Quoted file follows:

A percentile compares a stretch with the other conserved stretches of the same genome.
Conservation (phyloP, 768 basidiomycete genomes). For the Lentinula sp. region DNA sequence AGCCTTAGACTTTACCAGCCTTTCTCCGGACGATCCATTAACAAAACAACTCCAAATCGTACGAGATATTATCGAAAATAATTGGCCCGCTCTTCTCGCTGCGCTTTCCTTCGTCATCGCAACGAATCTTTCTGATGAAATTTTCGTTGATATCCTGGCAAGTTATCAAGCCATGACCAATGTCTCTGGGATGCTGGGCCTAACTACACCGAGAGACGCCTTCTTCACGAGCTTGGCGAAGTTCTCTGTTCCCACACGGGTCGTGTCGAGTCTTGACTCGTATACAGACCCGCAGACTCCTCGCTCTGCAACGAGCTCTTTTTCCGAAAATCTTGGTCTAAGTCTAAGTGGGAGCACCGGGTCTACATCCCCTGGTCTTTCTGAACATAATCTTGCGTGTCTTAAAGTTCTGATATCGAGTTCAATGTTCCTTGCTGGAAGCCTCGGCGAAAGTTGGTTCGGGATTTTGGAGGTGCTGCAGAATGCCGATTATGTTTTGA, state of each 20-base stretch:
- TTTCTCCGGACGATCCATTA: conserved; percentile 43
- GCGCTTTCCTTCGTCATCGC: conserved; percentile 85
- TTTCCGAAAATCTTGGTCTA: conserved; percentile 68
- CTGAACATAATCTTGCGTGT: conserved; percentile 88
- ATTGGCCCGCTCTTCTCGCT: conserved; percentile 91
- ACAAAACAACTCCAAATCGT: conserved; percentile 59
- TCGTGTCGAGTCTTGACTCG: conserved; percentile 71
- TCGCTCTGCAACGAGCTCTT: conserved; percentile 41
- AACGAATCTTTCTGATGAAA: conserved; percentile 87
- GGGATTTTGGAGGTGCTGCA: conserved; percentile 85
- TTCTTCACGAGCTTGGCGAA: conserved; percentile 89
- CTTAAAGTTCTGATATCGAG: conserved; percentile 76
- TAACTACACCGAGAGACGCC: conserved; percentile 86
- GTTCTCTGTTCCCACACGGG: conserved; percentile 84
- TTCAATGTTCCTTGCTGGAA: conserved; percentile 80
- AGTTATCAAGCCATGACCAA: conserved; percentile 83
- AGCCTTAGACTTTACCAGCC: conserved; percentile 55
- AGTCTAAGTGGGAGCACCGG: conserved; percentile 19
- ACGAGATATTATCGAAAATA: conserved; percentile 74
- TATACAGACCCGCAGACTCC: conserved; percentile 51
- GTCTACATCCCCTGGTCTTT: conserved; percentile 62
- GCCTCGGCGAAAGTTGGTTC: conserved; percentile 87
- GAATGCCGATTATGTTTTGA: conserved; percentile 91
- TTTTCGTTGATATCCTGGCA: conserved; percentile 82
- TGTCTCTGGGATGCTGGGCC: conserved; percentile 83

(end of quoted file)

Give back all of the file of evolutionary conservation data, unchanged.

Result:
A percentile compares a stretch with the other conserved stretches of the same genome.
Conservation (phyloP, 768 basidiomycete genomes). For the Lentinula sp. region DNA sequence AGCCTTAGACTTTACCAGCCTTTCTCCGGACGATCCATTAACAAAACAACTCCAAATCGTACGAGATATTATCGAAAATAATTGGCCCGCTCTTCTCGCTGCGCTTTCCTTCGTCATCGCAACGAATCTTTCTGATGAAATTTTCGTTGATATCCTGGCAAGTTATCAAGCCATGACCAATGTCTCTGGGATGCTGGGCCTAACTACACCGAGAGACGCCTTCTTCACGAGCTTGGCGAAGTTCTCTGTTCCCACACGGGTCGTGTCGAGTCTTGACTCGTATACAGACCCGCAGACTCCTCGCTCTGCAACGAGCTCTTTTTCCGAAAATCTTGGTCTAAGTCTAAGTGGGAGCACCGGGTCTACATCCCCTGGTCTTTCTGAACATAATCTTGCGTGTCTTAAAGTTCTGATATCGAGTTCAATGTTCCTTGCTGGAAGCCTCGGCGAAAGTTGGTTCGGGATTTTGGAGGTGCTGCAGAATGCCGATTATGTTTTGA, state of each 20-base stretch:
- TTTCTCCGGACGATCCATTA: conserved; percentile 43
- GCGCTTTCCTTCGTCATCGC: conserved; percentile 85
- TTTCCGAAAATCTTGGTCTA: conserved; percentile 68
- CTGAACATAATCTTGCGTGT: conserved; percentile 88
- ATTGGCCCGCTCTTCTCGCT: conserved; percentile 91
- ACAAAACAACTCCAAATCGT: conserved; percentile 59
- TCGTGTCGAGTCTTGACTCG: conserved; percentile 71
- TCGCTCTGCAACGAGCTCTT: conserved; percentile 41
- AACGAATCTTTCTGATGAAA: conserved; percentile 87
- GGGATTTTGGAGGTGCTGCA: conserved; percentile 85
- TTCTTCACGAGCTTGGCGAA: conserved; percentile 89
- CTTAAAGTTCTGATATCGAG: conserved; percentile 76
- TAACTACACCGAGAGACGCC: conserved; percentile 86
- GTTCTCTGTTCCCACACGGG: conserved; percentile 84
- TTCAATGTTCCTTGCTGGAA: conserved; percentile 80
- AGTTATCAAGCCATGACCAA: conserved; percentile 83
- AGCCTTAGACTTTACCAGCC: conserved; percentile 55
- AGTCTAAGTGGGAGCACCGG: conserved; percentile 19
- ACGAGATATTATCGAAAATA: conserved; percentile 74
- TATACAGACCCGCAGACTCC: conserved; percentile 51
- GTCTACATCCCCTGGTCTTT: conserved; percentile 62
- GCCTCGGCGAAAGTTGGTTC: conserved; percentile 87
- GAATGCCGATTATGTTTTGA: conserved; percentile 91
- TTTTCGTTGATATCCTGGCA: conserved; percentile 82
- TGTCTCTGGGATGCTGGGCC: conserved; percentile 83